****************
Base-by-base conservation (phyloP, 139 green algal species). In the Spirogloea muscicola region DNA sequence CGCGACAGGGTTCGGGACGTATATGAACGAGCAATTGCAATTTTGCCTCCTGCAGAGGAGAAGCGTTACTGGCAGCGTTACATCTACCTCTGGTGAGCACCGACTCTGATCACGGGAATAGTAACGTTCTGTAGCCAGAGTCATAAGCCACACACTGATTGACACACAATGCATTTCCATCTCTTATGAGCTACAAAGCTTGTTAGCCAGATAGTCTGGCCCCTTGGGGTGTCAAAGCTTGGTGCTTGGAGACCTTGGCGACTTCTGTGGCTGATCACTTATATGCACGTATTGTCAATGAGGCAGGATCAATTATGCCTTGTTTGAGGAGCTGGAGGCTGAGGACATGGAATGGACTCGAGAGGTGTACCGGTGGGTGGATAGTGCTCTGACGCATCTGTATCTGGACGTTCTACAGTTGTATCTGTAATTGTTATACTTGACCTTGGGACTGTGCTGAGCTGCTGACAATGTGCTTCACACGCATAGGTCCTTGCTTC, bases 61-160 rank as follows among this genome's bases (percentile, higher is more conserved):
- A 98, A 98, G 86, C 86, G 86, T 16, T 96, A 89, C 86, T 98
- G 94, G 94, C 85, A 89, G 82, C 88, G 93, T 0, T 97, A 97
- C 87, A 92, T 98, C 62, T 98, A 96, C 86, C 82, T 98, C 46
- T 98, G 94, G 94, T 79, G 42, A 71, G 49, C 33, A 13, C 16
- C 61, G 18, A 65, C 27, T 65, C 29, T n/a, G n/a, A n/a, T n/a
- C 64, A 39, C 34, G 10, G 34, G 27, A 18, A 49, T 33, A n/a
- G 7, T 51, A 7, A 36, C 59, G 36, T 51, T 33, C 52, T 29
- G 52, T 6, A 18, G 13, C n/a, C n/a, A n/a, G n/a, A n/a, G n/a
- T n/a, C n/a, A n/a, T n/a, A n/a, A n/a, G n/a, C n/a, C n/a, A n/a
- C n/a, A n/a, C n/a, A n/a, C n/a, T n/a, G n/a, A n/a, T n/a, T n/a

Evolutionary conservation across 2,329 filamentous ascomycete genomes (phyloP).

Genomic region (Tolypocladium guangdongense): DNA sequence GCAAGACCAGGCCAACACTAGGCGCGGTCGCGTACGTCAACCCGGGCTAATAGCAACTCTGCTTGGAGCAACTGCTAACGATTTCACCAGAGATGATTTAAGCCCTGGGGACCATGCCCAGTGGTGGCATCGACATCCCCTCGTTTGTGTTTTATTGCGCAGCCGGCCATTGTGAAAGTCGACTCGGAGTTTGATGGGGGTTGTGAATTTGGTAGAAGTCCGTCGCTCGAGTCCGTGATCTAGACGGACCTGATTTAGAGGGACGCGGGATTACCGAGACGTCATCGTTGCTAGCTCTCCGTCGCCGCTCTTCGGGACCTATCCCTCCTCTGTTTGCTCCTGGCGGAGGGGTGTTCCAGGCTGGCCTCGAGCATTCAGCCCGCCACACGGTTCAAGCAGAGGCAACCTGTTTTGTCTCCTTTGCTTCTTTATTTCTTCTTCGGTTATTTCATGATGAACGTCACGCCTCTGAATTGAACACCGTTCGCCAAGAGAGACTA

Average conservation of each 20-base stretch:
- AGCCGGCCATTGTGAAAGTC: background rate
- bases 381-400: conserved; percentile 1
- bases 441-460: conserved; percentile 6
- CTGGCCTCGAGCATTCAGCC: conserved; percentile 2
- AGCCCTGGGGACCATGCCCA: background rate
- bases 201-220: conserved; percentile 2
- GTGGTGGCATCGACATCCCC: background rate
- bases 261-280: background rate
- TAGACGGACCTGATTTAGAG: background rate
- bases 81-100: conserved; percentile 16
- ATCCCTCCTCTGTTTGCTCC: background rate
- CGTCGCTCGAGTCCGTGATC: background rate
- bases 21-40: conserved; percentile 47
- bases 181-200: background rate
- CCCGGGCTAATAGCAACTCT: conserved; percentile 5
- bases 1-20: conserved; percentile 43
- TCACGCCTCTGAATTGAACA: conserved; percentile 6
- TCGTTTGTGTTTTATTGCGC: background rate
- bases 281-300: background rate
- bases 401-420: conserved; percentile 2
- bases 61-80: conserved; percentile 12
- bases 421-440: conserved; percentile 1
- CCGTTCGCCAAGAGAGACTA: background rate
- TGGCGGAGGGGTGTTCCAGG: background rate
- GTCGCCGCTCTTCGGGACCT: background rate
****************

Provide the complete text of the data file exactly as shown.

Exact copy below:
Base-by-base conservation (phyloP, 139 green algal species). In the Spirogloea muscicola region DNA sequence CGCGACAGGGTTCGGGACGTATATGAACGAGCAATTGCAATTTTGCCTCCTGCAGAGGAGAAGCGTTACTGGCAGCGTTACATCTACCTCTGGTGAGCACCGACTCTGATCACGGGAATAGTAACGTTCTGTAGCCAGAGTCATAAGCCACACACTGATTGACACACAATGCATTTCCATCTCTTATGAGCTACAAAGCTTGTTAGCCAGATAGTCTGGCCCCTTGGGGTGTCAAAGCTTGGTGCTTGGAGACCTTGGCGACTTCTGTGGCTGATCACTTATATGCACGTATTGTCAATGAGGCAGGATCAATTATGCCTTGTTTGAGGAGCTGGAGGCTGAGGACATGGAATGGACTCGAGAGGTGTACCGGTGGGTGGATAGTGCTCTGACGCATCTGTATCTGGACGTTCTACAGTTGTATCTGTAATTGTTATACTTGACCTTGGGACTGTGCTGAGCTGCTGACAATGTGCTTCACACGCATAGGTCCTTGCTTC, bases 61-160 rank as follows among this genome's bases (percentile, higher is more conserved):
- A 98, A 98, G 86, C 86, G 86, T 16, T 96, A 89, C 86, T 98
- G 94, G 94, C 85, A 89, G 82, C 88, G 93, T 0, T 97, A 97
- C 87, A 92, T 98, C 62, T 98, A 96, C 86, C 82, T 98, C 46
- T 98, G 94, G 94, T 79, G 42, A 71, G 49, C 33, A 13, C 16
- C 61, G 18, A 65, C 27, T 65, C 29, T n/a, G n/a, A n/a, T n/a
- C 64, A 39, C 34, G 10, G 34, G 27, A 18, A 49, T 33, A n/a
- G 7, T 51, A 7, A 36, C 59, G 36, T 51, T 33, C 52, T 29
- G 52, T 6, A 18, G 13, C n/a, C n/a, A n/a, G n/a, A n/a, G n/a
- T n/a, C n/a, A n/a, T n/a, A n/a, A n/a, G n/a, C n/a, C n/a, A n/a
- C n/a, A n/a, C n/a, A n/a, C n/a, T n/a, G n/a, A n/a, T n/a, T n/a

Evolutionary conservation across 2,329 filamentous ascomycete genomes (phyloP).

Genomic region (Tolypocladium guangdongense): DNA sequence GCAAGACCAGGCCAACACTAGGCGCGGTCGCGTACGTCAACCCGGGCTAATAGCAACTCTGCTTGGAGCAACTGCTAACGATTTCACCAGAGATGATTTAAGCCCTGGGGACCATGCCCAGTGGTGGCATCGACATCCCCTCGTTTGTGTTTTATTGCGCAGCCGGCCATTGTGAAAGTCGACTCGGAGTTTGATGGGGGTTGTGAATTTGGTAGAAGTCCGTCGCTCGAGTCCGTGATCTAGACGGACCTGATTTAGAGGGACGCGGGATTACCGAGACGTCATCGTTGCTAGCTCTCCGTCGCCGCTCTTCGGGACCTATCCCTCCTCTGTTTGCTCCTGGCGGAGGGGTGTTCCAGGCTGGCCTCGAGCATTCAGCCCGCCACACGGTTCAAGCAGAGGCAACCTGTTTTGTCTCCTTTGCTTCTTTATTTCTTCTTCGGTTATTTCATGATGAACGTCACGCCTCTGAATTGAACACCGTTCGCCAAGAGAGACTA

Average conservation of each 20-base stretch:
- AGCCGGCCATTGTGAAAGTC: background rate
- bases 381-400: conserved; percentile 1
- bases 441-460: conserved; percentile 6
- CTGGCCTCGAGCATTCAGCC: conserved; percentile 2
- AGCCCTGGGGACCATGCCCA: background rate
- bases 201-220: conserved; percentile 2
- GTGGTGGCATCGACATCCCC: background rate
- bases 261-280: background rate
- TAGACGGACCTGATTTAGAG: background rate
- bases 81-100: conserved; percentile 16
- ATCCCTCCTCTGTTTGCTCC: background rate
- CGTCGCTCGAGTCCGTGATC: background rate
- bases 21-40: conserved; percentile 47
- bases 181-200: background rate
- CCCGGGCTAATAGCAACTCT: conserved; percentile 5
- bases 1-20: conserved; percentile 43
- TCACGCCTCTGAATTGAACA: conserved; percentile 6
- TCGTTTGTGTTTTATTGCGC: background rate
- bases 281-300: background rate
- bases 401-420: conserved; percentile 2
- bases 61-80: conserved; percentile 12
- bases 421-440: conserved; percentile 1
- CCGTTCGCCAAGAGAGACTA: background rate
- TGGCGGAGGGGTGTTCCAGG: background rate
- GTCGCCGCTCTTCGGGACCT: background rate